A New Leaf: From convicted drug felon to flourishing business owner

Freya’s Forest owner Raven Winchester-Kenna speaks to media after the ribbon cutting of Freya’s Forest in downtown Gloversville on Wednesday, March 30, 2022.
ERICA MILLER/THE DAILY GAZETTE Freya’s Forest owner Raven Winchester-Kenna speaks to media after the ribbon cutting of Freya’s Forest in downtown Gloversville on Wednesday, March 30, 2022.

GLOVERSVILLE – Raven Winchester-Kenna said she caught her first drug charge when she was 19 after a customer turned out to be a confidential police informant. That 2010 arrest began a troubling pattern of selling drugs, getting caught and serving time.

But, somehow, in 2016 Winchester-Kenna, now 32, found the strength to break the cycle of recidivism. The catalyst? Plants.

Last week, Winchester-Kenna, along with city elected officials, county economic development leaders, friends, family members and others celebrated the opening of Freya’s Forest, a licensed nursery and plant shop, at downtown’s “Four Corners.”

The opening of Winchester-Kenna’s store in the heart of Gloversville shows her resilience in an uplifting story of recovery that Winchester-Kenna said may not have happened if she were never in prison.

“Plants were a big change for me in my life,” she said.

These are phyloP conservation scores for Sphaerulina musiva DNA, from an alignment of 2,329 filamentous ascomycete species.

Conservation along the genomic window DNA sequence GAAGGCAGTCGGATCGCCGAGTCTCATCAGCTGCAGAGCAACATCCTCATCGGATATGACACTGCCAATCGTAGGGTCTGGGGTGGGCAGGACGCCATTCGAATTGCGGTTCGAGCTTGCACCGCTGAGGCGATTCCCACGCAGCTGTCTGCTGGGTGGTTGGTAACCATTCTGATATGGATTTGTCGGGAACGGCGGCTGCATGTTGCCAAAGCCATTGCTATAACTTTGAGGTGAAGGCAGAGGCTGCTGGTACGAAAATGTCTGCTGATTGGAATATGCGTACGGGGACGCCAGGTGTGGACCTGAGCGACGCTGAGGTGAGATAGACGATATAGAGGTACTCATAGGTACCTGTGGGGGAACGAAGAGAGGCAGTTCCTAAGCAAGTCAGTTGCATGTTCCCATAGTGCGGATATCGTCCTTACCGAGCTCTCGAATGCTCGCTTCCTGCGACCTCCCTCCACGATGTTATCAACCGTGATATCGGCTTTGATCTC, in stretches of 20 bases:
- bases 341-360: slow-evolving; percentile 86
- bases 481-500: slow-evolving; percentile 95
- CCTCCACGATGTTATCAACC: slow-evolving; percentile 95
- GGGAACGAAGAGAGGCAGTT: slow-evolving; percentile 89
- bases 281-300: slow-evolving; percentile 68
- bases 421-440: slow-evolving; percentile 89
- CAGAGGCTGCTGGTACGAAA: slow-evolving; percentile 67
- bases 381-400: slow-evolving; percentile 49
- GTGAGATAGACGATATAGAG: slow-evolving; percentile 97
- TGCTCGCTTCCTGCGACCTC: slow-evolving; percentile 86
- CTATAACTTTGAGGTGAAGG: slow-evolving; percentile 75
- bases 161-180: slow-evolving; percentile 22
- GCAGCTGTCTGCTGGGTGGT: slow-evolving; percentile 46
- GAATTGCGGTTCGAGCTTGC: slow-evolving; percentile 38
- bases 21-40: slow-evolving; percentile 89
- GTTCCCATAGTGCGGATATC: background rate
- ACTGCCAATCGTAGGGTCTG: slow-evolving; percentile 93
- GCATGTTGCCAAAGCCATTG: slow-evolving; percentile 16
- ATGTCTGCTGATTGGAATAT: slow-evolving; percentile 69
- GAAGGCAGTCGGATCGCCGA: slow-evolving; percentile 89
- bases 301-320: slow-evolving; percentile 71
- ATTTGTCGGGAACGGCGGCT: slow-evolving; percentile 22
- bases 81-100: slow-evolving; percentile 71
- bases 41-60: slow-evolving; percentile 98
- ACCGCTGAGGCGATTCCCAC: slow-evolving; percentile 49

Winchester-Kenna said she developed her love of plants through the New York State Department of Corrections and Community Supervision’s Horticulture program. The vocational course, offered at several facilities across New York, aims to teach students how to be employable as a horticulturist or groundskeeper, according to the state’s website. Training covers plant propagation, transplanting, pruning, cultivation, fertilization, greenhouse production and insect control.

All of it resonated with Winchester-Kenna.

“Just being around things that need your care and attention and nurturing,” Winchester-Kenna said. “Plants are like humans. With the proper care and the proper nourishing, they can flourish. So I found a connection with flourishing with my plants.”

It seems especially fitting that among other services and products, her store specializes in plant arrangements that live inside hand-blown apothecary jars.

“I just find it amazing that you can keep something living in an enclosed vessel,” Winchester-Kenna said.

Winchester-Kenna presented extra challenges even before she was born, said her mother, Deborah Winchester. Winchester said the pregnancy involved untying her fallopian tubes after dealing with endometriosis.

Given Winchester-Kenna’s arrest history, the struggle clearly continued into young adulthood.

Winchester said she feared her daughter’s time behind bars would be detrimental.

“I worried all the time when she was incarcerated,” Winchester said. “I was worried her personality would change.”

Winchester said her youngest child of four has always been unique.

“She hears a different song in her heart than other people, and I was afraid that would change when she was incarcerated,” Winchester said. “It was scary when she went in and back and went in and went back.”

But by Winchester-Kenna’s third stint behind bars – when she learned about growing plants – she said she was ready to change.

“You get a second chance all the time. Every day you get a chance to do something different,” said Winchester-Kenna.